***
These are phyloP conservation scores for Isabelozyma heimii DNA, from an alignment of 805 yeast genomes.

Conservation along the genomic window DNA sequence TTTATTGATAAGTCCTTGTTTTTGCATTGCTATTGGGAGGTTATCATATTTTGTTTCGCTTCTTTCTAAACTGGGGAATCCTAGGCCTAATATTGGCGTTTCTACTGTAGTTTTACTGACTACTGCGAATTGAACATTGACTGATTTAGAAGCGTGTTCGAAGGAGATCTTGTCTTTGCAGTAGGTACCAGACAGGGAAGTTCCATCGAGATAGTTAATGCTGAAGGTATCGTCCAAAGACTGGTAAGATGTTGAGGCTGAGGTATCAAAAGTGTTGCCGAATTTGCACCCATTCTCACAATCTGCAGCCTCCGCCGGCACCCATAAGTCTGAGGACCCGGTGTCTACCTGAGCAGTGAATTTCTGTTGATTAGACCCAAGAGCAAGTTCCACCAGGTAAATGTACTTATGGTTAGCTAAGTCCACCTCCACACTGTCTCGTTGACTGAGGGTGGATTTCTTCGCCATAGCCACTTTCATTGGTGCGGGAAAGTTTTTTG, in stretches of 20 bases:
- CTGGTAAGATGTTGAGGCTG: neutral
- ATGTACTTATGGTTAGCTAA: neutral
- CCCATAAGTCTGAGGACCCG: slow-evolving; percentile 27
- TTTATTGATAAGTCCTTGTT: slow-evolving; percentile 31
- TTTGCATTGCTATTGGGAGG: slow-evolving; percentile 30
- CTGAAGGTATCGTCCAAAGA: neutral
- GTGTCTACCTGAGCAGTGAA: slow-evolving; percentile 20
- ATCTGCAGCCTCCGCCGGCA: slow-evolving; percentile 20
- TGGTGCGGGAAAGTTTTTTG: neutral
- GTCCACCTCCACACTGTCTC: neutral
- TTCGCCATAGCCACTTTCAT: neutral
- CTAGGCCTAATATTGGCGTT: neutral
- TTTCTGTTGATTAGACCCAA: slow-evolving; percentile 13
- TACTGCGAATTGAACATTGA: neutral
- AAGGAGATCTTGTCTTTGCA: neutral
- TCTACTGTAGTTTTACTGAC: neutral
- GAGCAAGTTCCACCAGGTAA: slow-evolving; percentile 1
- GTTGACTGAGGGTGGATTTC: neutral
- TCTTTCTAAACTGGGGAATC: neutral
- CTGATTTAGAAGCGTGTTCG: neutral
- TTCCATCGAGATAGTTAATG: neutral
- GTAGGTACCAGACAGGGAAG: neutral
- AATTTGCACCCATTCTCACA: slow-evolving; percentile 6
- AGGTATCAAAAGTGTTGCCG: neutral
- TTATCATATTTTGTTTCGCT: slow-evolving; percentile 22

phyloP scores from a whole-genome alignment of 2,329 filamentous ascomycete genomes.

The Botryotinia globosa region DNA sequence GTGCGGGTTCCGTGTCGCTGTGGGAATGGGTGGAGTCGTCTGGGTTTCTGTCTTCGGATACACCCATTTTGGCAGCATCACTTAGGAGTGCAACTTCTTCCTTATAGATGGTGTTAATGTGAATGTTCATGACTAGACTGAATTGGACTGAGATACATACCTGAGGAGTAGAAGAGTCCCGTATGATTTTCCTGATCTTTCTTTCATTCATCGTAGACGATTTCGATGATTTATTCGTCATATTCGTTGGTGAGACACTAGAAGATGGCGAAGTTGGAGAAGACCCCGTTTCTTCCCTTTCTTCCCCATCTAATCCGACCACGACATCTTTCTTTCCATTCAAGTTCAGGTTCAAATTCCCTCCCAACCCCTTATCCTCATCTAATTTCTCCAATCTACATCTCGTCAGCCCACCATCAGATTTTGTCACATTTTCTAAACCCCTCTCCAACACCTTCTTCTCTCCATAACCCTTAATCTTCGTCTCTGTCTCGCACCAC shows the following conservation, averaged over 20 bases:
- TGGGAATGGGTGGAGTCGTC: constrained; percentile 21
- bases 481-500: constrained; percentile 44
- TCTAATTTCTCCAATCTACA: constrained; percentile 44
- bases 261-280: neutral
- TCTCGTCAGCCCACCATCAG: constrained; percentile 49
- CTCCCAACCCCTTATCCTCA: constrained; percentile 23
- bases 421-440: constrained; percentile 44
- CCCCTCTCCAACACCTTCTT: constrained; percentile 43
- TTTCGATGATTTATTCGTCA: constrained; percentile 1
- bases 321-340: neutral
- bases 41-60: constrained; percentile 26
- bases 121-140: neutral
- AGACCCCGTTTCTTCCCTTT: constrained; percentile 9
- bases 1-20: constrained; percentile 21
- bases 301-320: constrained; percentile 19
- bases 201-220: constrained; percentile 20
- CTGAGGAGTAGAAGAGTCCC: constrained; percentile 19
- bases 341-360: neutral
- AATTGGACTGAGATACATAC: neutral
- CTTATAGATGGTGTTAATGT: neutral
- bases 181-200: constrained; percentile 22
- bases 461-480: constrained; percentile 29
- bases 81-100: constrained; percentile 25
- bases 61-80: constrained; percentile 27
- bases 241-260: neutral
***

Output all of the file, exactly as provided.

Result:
These are phyloP conservation scores for Isabelozyma heimii DNA, from an alignment of 805 yeast genomes.

Conservation along the genomic window DNA sequence TTTATTGATAAGTCCTTGTTTTTGCATTGCTATTGGGAGGTTATCATATTTTGTTTCGCTTCTTTCTAAACTGGGGAATCCTAGGCCTAATATTGGCGTTTCTACTGTAGTTTTACTGACTACTGCGAATTGAACATTGACTGATTTAGAAGCGTGTTCGAAGGAGATCTTGTCTTTGCAGTAGGTACCAGACAGGGAAGTTCCATCGAGATAGTTAATGCTGAAGGTATCGTCCAAAGACTGGTAAGATGTTGAGGCTGAGGTATCAAAAGTGTTGCCGAATTTGCACCCATTCTCACAATCTGCAGCCTCCGCCGGCACCCATAAGTCTGAGGACCCGGTGTCTACCTGAGCAGTGAATTTCTGTTGATTAGACCCAAGAGCAAGTTCCACCAGGTAAATGTACTTATGGTTAGCTAAGTCCACCTCCACACTGTCTCGTTGACTGAGGGTGGATTTCTTCGCCATAGCCACTTTCATTGGTGCGGGAAAGTTTTTTG, in stretches of 20 bases:
- CTGGTAAGATGTTGAGGCTG: neutral
- ATGTACTTATGGTTAGCTAA: neutral
- CCCATAAGTCTGAGGACCCG: slow-evolving; percentile 27
- TTTATTGATAAGTCCTTGTT: slow-evolving; percentile 31
- TTTGCATTGCTATTGGGAGG: slow-evolving; percentile 30
- CTGAAGGTATCGTCCAAAGA: neutral
- GTGTCTACCTGAGCAGTGAA: slow-evolving; percentile 20
- ATCTGCAGCCTCCGCCGGCA: slow-evolving; percentile 20
- TGGTGCGGGAAAGTTTTTTG: neutral
- GTCCACCTCCACACTGTCTC: neutral
- TTCGCCATAGCCACTTTCAT: neutral
- CTAGGCCTAATATTGGCGTT: neutral
- TTTCTGTTGATTAGACCCAA: slow-evolving; percentile 13
- TACTGCGAATTGAACATTGA: neutral
- AAGGAGATCTTGTCTTTGCA: neutral
- TCTACTGTAGTTTTACTGAC: neutral
- GAGCAAGTTCCACCAGGTAA: slow-evolving; percentile 1
- GTTGACTGAGGGTGGATTTC: neutral
- TCTTTCTAAACTGGGGAATC: neutral
- CTGATTTAGAAGCGTGTTCG: neutral
- TTCCATCGAGATAGTTAATG: neutral
- GTAGGTACCAGACAGGGAAG: neutral
- AATTTGCACCCATTCTCACA: slow-evolving; percentile 6
- AGGTATCAAAAGTGTTGCCG: neutral
- TTATCATATTTTGTTTCGCT: slow-evolving; percentile 22

phyloP scores from a whole-genome alignment of 2,329 filamentous ascomycete genomes.

The Botryotinia globosa region DNA sequence GTGCGGGTTCCGTGTCGCTGTGGGAATGGGTGGAGTCGTCTGGGTTTCTGTCTTCGGATACACCCATTTTGGCAGCATCACTTAGGAGTGCAACTTCTTCCTTATAGATGGTGTTAATGTGAATGTTCATGACTAGACTGAATTGGACTGAGATACATACCTGAGGAGTAGAAGAGTCCCGTATGATTTTCCTGATCTTTCTTTCATTCATCGTAGACGATTTCGATGATTTATTCGTCATATTCGTTGGTGAGACACTAGAAGATGGCGAAGTTGGAGAAGACCCCGTTTCTTCCCTTTCTTCCCCATCTAATCCGACCACGACATCTTTCTTTCCATTCAAGTTCAGGTTCAAATTCCCTCCCAACCCCTTATCCTCATCTAATTTCTCCAATCTACATCTCGTCAGCCCACCATCAGATTTTGTCACATTTTCTAAACCCCTCTCCAACACCTTCTTCTCTCCATAACCCTTAATCTTCGTCTCTGTCTCGCACCAC shows the following conservation, averaged over 20 bases:
- TGGGAATGGGTGGAGTCGTC: constrained; percentile 21
- bases 481-500: constrained; percentile 44
- TCTAATTTCTCCAATCTACA: constrained; percentile 44
- bases 261-280: neutral
- TCTCGTCAGCCCACCATCAG: constrained; percentile 49
- CTCCCAACCCCTTATCCTCA: constrained; percentile 23
- bases 421-440: constrained; percentile 44
- CCCCTCTCCAACACCTTCTT: constrained; percentile 43
- TTTCGATGATTTATTCGTCA: constrained; percentile 1
- bases 321-340: neutral
- bases 41-60: constrained; percentile 26
- bases 121-140: neutral
- AGACCCCGTTTCTTCCCTTT: constrained; percentile 9
- bases 1-20: constrained; percentile 21
- bases 301-320: constrained; percentile 19
- bases 201-220: constrained; percentile 20
- CTGAGGAGTAGAAGAGTCCC: constrained; percentile 19
- bases 341-360: neutral
- AATTGGACTGAGATACATAC: neutral
- CTTATAGATGGTGTTAATGT: neutral
- bases 181-200: constrained; percentile 22
- bases 461-480: constrained; percentile 29
- bases 81-100: constrained; percentile 25
- bases 61-80: constrained; percentile 27
- bases 241-260: neutral